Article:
Reading Together Day Announced For 16 July 2020 – this sounds wonderful.  Over 15 organisations collaborating to highlight the importance of reading together. Families will be invited to take part in a celebration of reading together on 16 July. There will be a shared schedule of events throughout the day featuring collaborators across books, publishing and education sectors. One of the events is a great webinar for parents. Panellists, including  Teresa Cremin and Joseph Coelho, will share top tips to support and encourage reading at home. You can register here 

Books for Topics Summer Reading Bingo – this is a great summer holiday activity for children and parents too. The focus is on reading for pleasure experiences rather than specific texts, with activities like make a den and read inside, read in the dark using a torch and read to a pet or a soft toy. Children can choose what they read for the challenges, although Alison at Books for Topics has included some Summer 2020 recommended reads for those looking for new ideas.

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Children’s Literature Summer CPD– Sadie Phillips (Literacy with Miss P) has put together a wonderful list of courses, discussions and examples of good practice available for teachers. This would, I think, be equally suitable for school librarians. In fact I’m already enrolled on a couple!

A Mighty Girl’s Summer 2020 Reading List – A Mighty Girl’s new special feature, the girl-empowering summer reading list, showcases a diverse selection of both long-time favorites and new releases starring girls and women for readers of all ages, infants through to adults.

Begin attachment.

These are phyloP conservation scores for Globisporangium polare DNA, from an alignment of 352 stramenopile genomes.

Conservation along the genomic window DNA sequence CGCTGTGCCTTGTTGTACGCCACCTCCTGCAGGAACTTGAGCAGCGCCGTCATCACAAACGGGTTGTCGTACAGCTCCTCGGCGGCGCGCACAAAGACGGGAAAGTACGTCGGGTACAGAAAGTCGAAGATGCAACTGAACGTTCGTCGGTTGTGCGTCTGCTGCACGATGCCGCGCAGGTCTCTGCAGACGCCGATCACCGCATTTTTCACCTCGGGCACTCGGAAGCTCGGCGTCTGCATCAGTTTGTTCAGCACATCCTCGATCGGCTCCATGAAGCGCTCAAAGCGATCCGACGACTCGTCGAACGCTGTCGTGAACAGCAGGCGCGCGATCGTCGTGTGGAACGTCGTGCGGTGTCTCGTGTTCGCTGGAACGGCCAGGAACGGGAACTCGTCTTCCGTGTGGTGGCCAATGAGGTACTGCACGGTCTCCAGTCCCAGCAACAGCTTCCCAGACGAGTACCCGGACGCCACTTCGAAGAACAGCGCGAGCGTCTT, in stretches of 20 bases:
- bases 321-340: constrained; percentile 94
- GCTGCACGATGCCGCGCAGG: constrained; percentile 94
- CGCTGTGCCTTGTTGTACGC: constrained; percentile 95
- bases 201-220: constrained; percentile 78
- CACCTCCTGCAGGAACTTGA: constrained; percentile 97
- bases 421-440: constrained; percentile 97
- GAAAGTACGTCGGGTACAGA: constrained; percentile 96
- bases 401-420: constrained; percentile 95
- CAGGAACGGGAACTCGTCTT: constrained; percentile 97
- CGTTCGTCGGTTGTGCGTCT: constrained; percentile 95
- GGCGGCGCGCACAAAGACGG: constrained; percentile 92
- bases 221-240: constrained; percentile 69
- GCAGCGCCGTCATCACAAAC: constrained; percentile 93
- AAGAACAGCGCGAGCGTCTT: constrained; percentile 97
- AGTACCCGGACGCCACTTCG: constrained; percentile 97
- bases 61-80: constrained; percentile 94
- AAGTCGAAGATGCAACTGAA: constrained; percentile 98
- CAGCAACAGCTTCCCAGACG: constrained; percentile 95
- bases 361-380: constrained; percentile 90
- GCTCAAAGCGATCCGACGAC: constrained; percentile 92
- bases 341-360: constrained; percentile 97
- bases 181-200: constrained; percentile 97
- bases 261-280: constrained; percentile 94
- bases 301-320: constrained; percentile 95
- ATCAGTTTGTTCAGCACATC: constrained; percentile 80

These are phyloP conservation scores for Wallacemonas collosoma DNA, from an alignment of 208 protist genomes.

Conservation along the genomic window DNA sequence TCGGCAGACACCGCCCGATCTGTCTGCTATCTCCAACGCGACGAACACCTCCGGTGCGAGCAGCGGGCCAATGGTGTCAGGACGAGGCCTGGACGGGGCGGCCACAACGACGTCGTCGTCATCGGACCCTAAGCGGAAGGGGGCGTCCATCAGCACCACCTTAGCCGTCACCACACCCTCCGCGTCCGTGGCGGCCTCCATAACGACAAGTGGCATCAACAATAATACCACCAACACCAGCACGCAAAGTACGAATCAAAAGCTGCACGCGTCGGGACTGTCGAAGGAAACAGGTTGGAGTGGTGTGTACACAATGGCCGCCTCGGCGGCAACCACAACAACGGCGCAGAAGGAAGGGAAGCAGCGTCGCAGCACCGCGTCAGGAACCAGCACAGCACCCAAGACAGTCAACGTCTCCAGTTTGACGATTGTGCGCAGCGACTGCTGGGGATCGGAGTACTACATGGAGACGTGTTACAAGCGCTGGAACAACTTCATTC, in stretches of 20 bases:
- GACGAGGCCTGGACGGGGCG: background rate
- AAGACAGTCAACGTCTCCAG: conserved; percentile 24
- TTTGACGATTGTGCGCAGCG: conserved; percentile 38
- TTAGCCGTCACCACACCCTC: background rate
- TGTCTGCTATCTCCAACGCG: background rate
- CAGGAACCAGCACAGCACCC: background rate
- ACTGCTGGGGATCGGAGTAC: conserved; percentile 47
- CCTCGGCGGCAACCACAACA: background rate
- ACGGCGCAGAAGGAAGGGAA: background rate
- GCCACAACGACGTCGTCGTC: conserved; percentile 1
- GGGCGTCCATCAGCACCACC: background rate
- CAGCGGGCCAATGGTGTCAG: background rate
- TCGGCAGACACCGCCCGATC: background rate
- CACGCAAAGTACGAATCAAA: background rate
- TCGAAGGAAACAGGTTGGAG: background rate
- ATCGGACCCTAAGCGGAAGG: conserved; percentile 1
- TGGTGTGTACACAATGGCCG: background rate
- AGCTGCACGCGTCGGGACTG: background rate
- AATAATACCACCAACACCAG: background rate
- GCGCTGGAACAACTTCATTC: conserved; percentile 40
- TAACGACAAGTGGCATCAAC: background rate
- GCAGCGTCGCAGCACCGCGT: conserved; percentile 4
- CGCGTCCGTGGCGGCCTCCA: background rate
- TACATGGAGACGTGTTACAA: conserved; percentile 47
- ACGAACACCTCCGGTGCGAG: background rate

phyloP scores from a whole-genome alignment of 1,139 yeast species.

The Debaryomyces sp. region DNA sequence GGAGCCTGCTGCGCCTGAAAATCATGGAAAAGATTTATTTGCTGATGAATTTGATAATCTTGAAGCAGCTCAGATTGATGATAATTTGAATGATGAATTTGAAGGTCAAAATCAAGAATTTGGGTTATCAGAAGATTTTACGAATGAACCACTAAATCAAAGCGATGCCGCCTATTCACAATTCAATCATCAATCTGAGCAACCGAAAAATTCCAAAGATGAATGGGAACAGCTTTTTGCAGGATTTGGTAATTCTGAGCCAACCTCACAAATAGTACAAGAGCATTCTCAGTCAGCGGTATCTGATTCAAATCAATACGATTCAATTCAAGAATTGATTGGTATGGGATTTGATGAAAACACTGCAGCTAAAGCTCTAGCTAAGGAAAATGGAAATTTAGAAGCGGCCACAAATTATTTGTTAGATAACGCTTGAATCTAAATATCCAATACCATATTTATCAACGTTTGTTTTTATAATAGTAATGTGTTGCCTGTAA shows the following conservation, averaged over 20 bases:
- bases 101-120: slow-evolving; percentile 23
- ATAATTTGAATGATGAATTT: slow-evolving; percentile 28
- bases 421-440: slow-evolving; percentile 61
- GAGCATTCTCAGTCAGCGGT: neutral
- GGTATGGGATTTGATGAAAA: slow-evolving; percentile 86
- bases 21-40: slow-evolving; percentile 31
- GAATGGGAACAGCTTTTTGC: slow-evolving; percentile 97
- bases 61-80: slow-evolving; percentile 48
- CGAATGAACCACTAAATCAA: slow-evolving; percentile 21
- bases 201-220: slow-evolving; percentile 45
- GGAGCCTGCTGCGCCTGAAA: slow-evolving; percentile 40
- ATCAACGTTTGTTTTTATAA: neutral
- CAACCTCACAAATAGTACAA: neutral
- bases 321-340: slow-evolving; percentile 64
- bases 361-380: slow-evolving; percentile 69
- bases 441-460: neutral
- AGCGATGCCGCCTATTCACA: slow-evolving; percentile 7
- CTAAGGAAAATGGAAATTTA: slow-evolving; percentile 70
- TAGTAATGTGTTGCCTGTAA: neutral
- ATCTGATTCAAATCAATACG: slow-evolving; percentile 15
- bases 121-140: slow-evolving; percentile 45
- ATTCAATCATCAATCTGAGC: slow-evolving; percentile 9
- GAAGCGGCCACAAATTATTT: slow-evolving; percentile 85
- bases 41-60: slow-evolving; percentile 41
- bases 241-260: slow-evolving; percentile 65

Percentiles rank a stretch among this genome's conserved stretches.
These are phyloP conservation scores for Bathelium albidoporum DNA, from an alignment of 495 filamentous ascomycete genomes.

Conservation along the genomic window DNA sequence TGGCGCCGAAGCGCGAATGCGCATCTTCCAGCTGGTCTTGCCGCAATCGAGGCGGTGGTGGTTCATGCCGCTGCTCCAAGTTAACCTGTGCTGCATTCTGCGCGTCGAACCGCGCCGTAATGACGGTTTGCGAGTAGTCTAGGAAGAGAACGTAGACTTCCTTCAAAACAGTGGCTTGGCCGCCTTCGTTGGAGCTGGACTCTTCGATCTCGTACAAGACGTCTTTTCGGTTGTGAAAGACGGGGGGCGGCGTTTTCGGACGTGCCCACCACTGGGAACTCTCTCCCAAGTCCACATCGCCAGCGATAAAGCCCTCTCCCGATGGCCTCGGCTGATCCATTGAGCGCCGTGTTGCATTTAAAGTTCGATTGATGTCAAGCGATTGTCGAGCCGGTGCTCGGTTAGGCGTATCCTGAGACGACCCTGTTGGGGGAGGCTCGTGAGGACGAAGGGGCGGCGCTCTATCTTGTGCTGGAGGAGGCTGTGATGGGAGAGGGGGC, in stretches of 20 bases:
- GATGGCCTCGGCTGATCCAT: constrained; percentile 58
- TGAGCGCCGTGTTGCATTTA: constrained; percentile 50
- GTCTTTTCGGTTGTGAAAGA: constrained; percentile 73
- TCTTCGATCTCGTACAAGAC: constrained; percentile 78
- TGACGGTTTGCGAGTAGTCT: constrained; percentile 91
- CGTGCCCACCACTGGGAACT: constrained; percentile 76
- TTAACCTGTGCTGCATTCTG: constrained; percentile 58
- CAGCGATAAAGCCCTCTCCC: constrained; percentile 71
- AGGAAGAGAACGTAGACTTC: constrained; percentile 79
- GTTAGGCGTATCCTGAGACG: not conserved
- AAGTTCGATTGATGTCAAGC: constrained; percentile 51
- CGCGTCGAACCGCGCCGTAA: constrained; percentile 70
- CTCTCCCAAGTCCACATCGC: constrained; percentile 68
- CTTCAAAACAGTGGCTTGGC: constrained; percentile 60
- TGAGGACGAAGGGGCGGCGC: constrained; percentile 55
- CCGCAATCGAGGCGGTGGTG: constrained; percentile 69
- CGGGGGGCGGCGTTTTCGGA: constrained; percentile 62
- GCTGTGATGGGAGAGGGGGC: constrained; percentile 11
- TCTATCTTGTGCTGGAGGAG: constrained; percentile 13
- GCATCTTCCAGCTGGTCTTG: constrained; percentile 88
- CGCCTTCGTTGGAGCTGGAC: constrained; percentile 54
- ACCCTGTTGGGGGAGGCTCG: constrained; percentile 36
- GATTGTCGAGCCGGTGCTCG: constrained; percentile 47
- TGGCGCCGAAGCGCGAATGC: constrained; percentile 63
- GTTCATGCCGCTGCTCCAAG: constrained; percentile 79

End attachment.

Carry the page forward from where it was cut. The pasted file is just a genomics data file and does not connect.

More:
Cressida’s Creativity Summer Camp – all week Book Trust have been hosting an array of wonderful talks, writing workshops and art master classes. If you missed them they are still available to watch via the link above. There are lots of creative ideas to share.

Children’s books provide the perfect escape from coronovirus – Piers Torday chooses his favourite authors, from Robert Louis Stevenson to Sue Townsend in this article for the Spectator.

Philip Pullman to release unseen His Dark Materials novella in October – Written in 2004 and auctioned for charity, Serpentine sees an adult Lyra and her daemon Pantalaimon revisit Trollesund in search of secrets.

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Books for Keeps Bumper Summer Issue – I had a quick glance through this yesterday and intended to select a couple of items to highlight. I couldn’t. It’s all great, the range of articles and interviews ensures that there is something here for all interests and lots of great reviews too. This magazine is top of my weekend reading list. Books for Keeps are also asking for support to enable them to develop the website and preserve their valuable archives. There are details in the editorial if you would like to help.

National Poetry Day 40 Fabulous Poetry Books – a range of fabulous new & forthcoming poetry books to enjoy, discover, share. Great range & diversity, for all ages, especially for the young (& young at heart)

CLPE announce new partnership for this year’s CLiPPA – last but not least, more wonderful poetry news hot off the press. On 10th July CLPE announced that they have partnered with The Times and The Sunday Times Cheltenham Literature Festival to celebrate this year’s CLiPPA (CLPE’s Poetry Award). CLiPPA will feature in the Festival’s programme for schools and families, and the winner will be announced in a very special Festival Poetry Show on Friday 9th October 2020.